Sacred Paws on winning the SAY Award 2017
We recap last night's Scottish Album of the Year Award festivities in Paisley
Amidst the elegant Victorian splendour of the Paisley Town Hall for the second year running (in support of the town's City of Culture 2021 bid), the sixth Scottish Album of the Year Award ceremony opens with comperes and king and queen of Caledonian music radio, Vic Galloway and Nicola Meighan.
Last year's SAY Award winner Anna Meredith emerges with full band; the jarring, menacing synths and furiously-pounded drums filling the cavernous room along with a wild cacophonous mix of strings, vocals, guitar, clarinet and tuba. Next up are The Spook School with their chirpy, C86-inspired indiepop, before this year's shortlisted acts are presented with a 3D-printed souvenir of their achievement.
Roars of appreciation greet each of the ten acts as they collect their original art and heartfelt hugs from the hosts. Pictish Trail's disappearing act hints at his stand-up past life as he eventually appears having been waylaid in the press room, leaping from the stage to the podium and treating us to a selection of primal howls. Elephant Sessions provide some excellent toe-tapping trad whilst Be Charlotte combine beautiful, energetic pop with the incredible vocal gymnastics of Charlotte Brimner; two acts further illustrating the healthy diversity of Scotland's musical landscape, one that so successfully saves space for each and every genre.
Then it's on to the announcement of 2017's winners, with the much-tipped Sacred Paws taking the £20k prize for debut record Strike A Match. They were clearly a favourite if measured by the crowd's reaction and pre-show chatter, with music fans and fellow artists hailing this year's winner – an album of shimmering sunshine pop riffs and rhythms. Sacred Paws, however, are shocked and a little bit speechless.
Sacred Paws on winning the SAY, and plans for the future
We catch up with the beaming Sacred Paws duo Rachel Aggs and Eilidh Rodgers, fresh from their victory. “I actually can't believe it,” states Rodgers, with Aggs adding: “We're still processing it.”
“I guess it means my dad is going to take it seriously now,” laughs Rodgers. “[He's] going to stop asking me about a career. It will be fun to tell him.” She adds: “It could have gone either way. Unfortunately I had a lot of friends that kept saying [we'd win] and I think that made it worse, it made me feel more nervous!”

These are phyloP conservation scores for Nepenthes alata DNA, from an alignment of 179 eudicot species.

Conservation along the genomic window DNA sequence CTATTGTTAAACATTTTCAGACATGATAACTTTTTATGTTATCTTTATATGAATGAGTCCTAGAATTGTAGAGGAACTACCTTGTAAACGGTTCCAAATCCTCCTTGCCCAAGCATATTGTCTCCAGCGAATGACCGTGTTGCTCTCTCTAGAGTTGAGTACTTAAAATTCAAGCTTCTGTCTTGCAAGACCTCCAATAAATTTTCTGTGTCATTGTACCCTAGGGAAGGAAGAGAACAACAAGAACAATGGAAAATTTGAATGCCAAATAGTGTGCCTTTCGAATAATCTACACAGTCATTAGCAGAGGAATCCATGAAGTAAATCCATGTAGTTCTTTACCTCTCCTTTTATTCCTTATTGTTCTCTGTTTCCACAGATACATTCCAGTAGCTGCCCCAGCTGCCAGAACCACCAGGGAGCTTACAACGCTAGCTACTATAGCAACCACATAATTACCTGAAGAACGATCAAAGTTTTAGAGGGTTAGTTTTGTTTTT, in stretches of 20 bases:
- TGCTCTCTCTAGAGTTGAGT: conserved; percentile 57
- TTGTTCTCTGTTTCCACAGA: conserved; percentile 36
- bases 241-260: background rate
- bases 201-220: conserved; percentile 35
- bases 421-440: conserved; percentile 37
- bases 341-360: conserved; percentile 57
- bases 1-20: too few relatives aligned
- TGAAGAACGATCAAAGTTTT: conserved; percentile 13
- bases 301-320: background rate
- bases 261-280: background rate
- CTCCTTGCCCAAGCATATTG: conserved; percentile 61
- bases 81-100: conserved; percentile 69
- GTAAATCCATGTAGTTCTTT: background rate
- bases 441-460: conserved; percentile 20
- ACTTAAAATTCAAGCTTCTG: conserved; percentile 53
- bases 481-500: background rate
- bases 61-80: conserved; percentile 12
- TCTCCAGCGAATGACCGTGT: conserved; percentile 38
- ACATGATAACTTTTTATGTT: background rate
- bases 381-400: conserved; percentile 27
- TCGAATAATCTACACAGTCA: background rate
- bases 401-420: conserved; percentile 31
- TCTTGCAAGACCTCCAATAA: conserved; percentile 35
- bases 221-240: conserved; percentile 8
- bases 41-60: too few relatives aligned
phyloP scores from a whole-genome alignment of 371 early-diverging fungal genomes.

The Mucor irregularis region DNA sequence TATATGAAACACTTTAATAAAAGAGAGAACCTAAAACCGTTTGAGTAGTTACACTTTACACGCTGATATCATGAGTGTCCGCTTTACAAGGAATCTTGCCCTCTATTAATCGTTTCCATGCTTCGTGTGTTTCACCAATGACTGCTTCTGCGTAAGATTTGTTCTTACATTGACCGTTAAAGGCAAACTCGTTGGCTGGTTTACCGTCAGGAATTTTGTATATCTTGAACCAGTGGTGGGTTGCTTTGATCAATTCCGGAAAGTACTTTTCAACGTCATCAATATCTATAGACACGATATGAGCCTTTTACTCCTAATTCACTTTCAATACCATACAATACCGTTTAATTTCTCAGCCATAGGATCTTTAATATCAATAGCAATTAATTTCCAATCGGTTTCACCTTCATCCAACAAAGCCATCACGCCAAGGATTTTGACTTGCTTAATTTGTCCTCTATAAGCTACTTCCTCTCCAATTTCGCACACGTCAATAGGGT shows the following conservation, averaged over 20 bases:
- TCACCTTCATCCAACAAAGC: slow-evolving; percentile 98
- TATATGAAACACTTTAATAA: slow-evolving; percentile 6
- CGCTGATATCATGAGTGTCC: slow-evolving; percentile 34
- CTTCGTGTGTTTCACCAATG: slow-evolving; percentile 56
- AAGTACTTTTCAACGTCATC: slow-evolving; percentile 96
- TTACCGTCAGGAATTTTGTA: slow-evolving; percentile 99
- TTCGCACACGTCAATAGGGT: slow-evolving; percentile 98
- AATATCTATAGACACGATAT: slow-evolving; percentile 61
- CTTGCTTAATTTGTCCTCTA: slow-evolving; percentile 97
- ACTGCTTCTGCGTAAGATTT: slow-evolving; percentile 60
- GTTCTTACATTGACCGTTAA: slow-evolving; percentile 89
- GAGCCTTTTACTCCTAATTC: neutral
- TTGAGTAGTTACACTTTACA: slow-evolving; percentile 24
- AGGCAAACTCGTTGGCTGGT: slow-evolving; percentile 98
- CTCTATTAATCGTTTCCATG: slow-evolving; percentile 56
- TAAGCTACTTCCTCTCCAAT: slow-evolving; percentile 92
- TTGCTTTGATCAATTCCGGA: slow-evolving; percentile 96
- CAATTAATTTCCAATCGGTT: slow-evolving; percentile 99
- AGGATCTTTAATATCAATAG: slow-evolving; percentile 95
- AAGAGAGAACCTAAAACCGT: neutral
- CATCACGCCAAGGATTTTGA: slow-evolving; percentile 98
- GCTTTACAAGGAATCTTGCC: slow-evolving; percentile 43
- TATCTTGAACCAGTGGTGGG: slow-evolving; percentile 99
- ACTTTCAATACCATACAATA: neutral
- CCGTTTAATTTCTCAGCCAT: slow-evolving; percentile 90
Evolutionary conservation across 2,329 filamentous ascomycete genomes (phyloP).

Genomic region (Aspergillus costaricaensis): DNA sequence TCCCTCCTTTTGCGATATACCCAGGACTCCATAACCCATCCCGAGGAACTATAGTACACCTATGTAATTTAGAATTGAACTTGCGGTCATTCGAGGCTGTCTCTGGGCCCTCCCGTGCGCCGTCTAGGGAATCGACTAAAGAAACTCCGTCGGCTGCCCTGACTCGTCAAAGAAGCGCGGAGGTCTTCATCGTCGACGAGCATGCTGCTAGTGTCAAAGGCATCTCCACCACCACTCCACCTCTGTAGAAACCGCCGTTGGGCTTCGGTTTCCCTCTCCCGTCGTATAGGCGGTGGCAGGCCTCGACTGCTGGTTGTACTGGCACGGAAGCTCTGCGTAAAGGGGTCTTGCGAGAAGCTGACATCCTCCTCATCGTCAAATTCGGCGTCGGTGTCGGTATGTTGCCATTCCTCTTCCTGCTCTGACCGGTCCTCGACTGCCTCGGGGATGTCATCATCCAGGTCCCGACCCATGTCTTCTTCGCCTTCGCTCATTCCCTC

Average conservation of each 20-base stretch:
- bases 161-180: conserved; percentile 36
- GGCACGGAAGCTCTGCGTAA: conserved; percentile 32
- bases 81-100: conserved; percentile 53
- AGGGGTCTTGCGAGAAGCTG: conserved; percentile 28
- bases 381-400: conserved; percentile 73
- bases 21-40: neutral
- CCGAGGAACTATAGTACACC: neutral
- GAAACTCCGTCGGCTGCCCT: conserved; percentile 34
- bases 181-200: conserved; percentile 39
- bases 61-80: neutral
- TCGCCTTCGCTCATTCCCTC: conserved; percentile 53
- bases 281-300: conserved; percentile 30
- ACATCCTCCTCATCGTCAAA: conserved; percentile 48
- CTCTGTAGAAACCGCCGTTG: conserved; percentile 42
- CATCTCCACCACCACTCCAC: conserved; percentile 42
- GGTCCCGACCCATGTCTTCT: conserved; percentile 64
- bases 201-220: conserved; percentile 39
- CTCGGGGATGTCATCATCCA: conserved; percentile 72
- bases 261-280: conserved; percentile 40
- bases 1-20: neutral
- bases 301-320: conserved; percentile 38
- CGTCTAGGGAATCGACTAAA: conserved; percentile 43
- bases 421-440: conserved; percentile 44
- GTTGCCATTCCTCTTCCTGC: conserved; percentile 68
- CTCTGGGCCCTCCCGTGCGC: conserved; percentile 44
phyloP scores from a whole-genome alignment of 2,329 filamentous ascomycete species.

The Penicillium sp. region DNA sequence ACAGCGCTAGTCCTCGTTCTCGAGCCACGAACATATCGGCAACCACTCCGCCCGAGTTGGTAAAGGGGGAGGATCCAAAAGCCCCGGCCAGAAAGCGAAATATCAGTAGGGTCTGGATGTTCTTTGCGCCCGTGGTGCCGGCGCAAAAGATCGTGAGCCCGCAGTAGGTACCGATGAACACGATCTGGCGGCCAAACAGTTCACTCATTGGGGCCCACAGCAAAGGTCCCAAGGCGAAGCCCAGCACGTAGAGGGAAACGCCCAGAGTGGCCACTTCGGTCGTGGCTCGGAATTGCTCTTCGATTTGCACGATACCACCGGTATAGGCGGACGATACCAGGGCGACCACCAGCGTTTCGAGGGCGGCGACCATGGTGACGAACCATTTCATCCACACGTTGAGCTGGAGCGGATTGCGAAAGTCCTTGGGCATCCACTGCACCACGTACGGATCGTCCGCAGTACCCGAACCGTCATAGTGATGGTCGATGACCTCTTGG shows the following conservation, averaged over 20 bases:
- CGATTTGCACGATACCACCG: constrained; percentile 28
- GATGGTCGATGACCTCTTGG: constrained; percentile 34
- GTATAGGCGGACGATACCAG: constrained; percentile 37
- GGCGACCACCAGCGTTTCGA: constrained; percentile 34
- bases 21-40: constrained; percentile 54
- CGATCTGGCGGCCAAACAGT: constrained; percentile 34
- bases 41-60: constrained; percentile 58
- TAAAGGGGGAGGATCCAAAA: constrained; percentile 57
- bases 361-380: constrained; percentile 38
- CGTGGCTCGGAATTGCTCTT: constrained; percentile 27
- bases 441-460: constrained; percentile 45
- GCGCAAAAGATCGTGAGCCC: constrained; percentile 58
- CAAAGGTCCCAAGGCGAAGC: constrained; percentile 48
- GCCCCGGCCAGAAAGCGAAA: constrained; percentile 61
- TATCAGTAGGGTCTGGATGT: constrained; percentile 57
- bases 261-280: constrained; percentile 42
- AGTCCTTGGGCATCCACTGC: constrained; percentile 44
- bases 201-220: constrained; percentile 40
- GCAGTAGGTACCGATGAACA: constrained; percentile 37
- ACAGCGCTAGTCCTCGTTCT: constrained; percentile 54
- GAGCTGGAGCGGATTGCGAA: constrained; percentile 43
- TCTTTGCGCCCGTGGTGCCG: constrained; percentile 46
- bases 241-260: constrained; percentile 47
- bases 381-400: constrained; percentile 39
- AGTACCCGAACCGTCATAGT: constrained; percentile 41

The duo suggests that Rock Action label bosses and fellow award nominees Mogwai will be happy with the result, despite the band's Atomic soundtrack missing out on the top accolade. “There were a lot of incredible albums on the long- and shortlists,” says Rodgers. “A lot of people that we really love as well. Ela [Orleans, fellow shortlisted artist] played at our album launch; she's just our favourite, she's incredible, so I hope we're still friends!” she laughs.
The SAY Award has changed the lives of some of its previous winners, with the money a crucial cash injection for their professional musical careers. “I hate disappointment so we won't have any expectations,” admits Rodgers. “If our lives change that would be a good thing I'm sure,” she says, joking that she's now quit her job at iconic Glasgow record store Monorail.
“There are a lot of awards but the SAY Award seems a bit more grassroots and a genuinely supportive thing,” says Rodgers. “They kind of started it for that reason so I think it's in keeping with the more sort of DIY kind of culture in Glasgow. It's cool because they always recognise the smaller acts like us.”
The band plans to play more live shows, including touring with Mogwai, with Aggs set to move up permanently to Glasgow from London. “It will be so much easier now if you live here,” Rodgers enthuses to her bandmate. “It's going to be great, it's going to be so much better from this point onwards.”